I'm gonna do the big chop to get my 3c curls back and healthy, but im not black so i cant do many(c)

My hair had been 3c/4a mixed through my head for my whole life, then, last may I attempted to transition and cut it. My transition was going well but I just gave up, lol, and now I'm ready to just go hard or go home and do the big chop, the only problem is, I'm not black, so I can't do many protective styles (IE: corn rows, bantu knots, etc) because that's seen as cultural appropriation and the last thing I want to do is offend anybody with my hair. Are there any protectice styles you can recommend that aren't deeply rooted in AA culture? I know this seems silly, but I really don't want to cause any trouble. 

2 Answers

(I'm not sure if I'm making this deeper than it needs to be lol)I'm also Hispanic and/or Latina (though I do I have brown/black skin, not sure how or if that's supposed to or does reconcile anything at all), am transitioning, and trying to learn about culture/races (and cultural appropriation). That being said..... I can't exactly give a definitive answer on this problem since I can't speak for everyone's personal feelings on the matter or even really on the general consensus and, personally, sometimes I worry about issues like this. All I can say is that, to my understanding, cultural appropriation envelops a little bit more than just the use/adoption of things that another culture does/belongs to another culture. It seems to be used, primarily, in context where a certain [appropriated item] is being viewed as positive or is popularized on the appropriating race, especially and specifically the majority race, while being ignored or viewed negatively on people of the culture that it is being appropriated from. Also, this seems to be more true in situations where the appropriator is actively disrespecting/simplifying/ignoring the appropriated culture and the intentions/significance/struggles that they hold/face pertaining to the item being appropriated as well as a lack of recognition to their contributions to the history of said item. Another situation may be one in which the appropriator does not acknowledge or is insensitive to the people from which they are appropriating the culture (or the issues they may face as a people), possibly using their culture as a sort of "costume," while benefiting from the fruits of their labor and innovation (i.e. the thing being appropriated).Some examples that have been discussed in terms of cultural appropriation: When the Kardashians utilize black hairstyles: this is because they also seem to be ignorant of/ just not care about the actual people they are taking their creative styles from (usually African Americans) while also popularizing/profiting of their use of said styles. The wearing of bindis by some people: Usually, this is because bindis are simplified into being treated as "just for decoration" when they can have deep, significant religious and cultural significances. Native American headdress use: Like bindis, people from non-Native American cultures tend to utilize these headdresses as if they were just decoration which simplifies the meaning that they hold to this culture.Other examples are claiming bantu knots as "twisted mini buns" invented by Marc Jacobs, some count using dreadlocks in nonreligious/nonspirtual reasons, creating and "afro" on Caucasian hair without acknowledging the historical significance, Iggy Azalea's existence as a "rapper," etc.I can't formerly "give you a pass" or anything (I'm not sure anyone can, really). That being said, I do think acknowledging another culture's presence/use/wishes regarding certain styles and things is a good step towards not being abusive in your use of such styles. Again, I can't give you permission, but I would think that if you do some of these things respectfully, it should be ok for you to certain styles as protective styles. I will also state I'm not 100% sure what is considered "deeply rooted" in AA culture. Braids/braid outs and twists/twist outs seem to be used in a multitude of ways by at least a few different cultures. Corn rows, while definitely popularized by African American culture, are another form of braid, if I'm correct. Bantu knot outs don't really seem to be controversial; I'm not sure about wearing out bantu knots.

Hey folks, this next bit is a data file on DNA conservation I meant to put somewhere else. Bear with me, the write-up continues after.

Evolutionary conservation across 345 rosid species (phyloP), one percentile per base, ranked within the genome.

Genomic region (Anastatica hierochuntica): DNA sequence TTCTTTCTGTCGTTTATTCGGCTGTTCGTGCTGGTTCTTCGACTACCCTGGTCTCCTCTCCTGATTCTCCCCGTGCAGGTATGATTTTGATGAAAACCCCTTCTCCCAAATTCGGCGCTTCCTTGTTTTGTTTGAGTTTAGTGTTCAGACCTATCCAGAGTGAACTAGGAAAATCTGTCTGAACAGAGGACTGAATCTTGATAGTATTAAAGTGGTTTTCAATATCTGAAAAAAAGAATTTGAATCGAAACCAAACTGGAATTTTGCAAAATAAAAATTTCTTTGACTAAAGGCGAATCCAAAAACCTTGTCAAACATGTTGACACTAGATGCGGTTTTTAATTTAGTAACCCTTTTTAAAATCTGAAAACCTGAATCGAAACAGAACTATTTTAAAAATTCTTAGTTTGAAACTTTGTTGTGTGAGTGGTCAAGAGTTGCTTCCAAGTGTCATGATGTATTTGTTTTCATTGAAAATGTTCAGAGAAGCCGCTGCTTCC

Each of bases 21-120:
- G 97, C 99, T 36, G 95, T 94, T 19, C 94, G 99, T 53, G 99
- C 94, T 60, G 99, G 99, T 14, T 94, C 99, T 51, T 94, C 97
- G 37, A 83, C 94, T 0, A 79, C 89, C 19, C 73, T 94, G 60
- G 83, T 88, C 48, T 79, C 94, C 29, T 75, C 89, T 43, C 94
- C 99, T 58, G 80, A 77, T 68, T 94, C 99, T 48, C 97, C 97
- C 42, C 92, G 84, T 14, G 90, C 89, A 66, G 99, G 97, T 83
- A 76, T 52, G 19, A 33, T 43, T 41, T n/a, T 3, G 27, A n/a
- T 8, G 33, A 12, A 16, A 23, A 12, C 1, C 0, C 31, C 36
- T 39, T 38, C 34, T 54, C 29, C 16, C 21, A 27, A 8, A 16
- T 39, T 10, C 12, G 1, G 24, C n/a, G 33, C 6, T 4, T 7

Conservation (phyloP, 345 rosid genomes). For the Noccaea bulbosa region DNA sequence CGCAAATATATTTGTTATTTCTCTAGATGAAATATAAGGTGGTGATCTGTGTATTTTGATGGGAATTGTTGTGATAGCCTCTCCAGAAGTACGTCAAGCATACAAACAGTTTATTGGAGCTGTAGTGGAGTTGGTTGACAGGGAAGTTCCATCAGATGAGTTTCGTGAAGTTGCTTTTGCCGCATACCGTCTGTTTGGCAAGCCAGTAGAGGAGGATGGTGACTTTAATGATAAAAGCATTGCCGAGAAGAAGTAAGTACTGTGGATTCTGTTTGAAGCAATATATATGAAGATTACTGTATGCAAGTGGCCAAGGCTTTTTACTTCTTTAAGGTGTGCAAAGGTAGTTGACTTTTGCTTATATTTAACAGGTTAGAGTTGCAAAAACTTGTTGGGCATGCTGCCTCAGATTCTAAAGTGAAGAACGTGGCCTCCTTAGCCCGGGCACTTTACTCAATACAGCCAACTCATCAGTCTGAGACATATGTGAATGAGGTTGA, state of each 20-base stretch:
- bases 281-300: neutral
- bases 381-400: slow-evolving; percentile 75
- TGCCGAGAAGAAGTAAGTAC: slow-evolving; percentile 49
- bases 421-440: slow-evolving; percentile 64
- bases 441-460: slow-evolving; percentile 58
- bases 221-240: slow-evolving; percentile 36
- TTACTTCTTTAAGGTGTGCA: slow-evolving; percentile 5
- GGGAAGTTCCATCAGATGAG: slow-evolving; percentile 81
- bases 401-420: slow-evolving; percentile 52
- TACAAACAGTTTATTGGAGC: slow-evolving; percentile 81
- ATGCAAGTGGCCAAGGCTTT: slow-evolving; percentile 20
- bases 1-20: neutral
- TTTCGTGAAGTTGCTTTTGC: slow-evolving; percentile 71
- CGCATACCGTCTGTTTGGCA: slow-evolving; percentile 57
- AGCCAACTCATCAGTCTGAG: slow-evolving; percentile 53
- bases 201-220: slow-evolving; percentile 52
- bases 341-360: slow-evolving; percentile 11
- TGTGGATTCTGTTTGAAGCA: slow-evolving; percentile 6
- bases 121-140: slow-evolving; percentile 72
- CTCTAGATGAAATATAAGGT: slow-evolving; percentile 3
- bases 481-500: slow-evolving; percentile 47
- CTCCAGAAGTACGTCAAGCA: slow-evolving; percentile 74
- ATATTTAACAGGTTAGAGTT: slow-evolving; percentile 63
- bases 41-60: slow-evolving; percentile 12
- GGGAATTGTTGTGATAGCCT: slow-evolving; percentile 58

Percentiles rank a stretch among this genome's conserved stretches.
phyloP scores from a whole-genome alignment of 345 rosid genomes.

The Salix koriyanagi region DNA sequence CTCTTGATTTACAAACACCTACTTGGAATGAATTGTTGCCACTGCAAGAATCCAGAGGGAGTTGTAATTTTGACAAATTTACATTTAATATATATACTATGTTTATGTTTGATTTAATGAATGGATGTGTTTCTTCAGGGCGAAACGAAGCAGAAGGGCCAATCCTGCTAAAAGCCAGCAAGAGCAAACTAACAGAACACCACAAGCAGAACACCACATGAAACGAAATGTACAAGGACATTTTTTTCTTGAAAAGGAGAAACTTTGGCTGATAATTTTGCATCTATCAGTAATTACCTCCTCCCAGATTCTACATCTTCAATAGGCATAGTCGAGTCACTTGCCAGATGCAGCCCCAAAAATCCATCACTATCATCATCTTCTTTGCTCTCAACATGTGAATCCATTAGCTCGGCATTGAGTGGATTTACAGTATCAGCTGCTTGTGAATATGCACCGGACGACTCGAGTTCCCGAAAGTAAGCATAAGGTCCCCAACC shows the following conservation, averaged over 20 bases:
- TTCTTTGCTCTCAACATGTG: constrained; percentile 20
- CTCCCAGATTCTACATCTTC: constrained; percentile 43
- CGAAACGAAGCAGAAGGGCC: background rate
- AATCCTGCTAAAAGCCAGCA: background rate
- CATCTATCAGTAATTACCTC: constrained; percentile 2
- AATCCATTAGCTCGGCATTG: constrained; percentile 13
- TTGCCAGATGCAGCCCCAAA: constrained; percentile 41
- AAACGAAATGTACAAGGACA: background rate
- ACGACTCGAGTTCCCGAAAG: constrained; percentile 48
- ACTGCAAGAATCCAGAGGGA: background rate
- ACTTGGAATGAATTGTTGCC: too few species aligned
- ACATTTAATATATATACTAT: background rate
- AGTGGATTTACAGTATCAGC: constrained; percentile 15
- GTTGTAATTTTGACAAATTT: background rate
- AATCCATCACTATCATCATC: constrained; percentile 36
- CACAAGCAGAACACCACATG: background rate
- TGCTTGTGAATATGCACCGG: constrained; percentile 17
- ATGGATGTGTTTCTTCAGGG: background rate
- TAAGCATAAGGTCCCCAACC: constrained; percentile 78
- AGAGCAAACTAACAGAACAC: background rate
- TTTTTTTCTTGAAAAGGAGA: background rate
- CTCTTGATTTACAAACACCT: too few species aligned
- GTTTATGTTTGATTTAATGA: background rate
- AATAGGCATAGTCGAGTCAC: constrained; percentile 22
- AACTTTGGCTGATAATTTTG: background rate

crown braid, headband updo, tuck and roll, bun, french twist, french braid rolled up and pinned under, wig that matches your natural texture...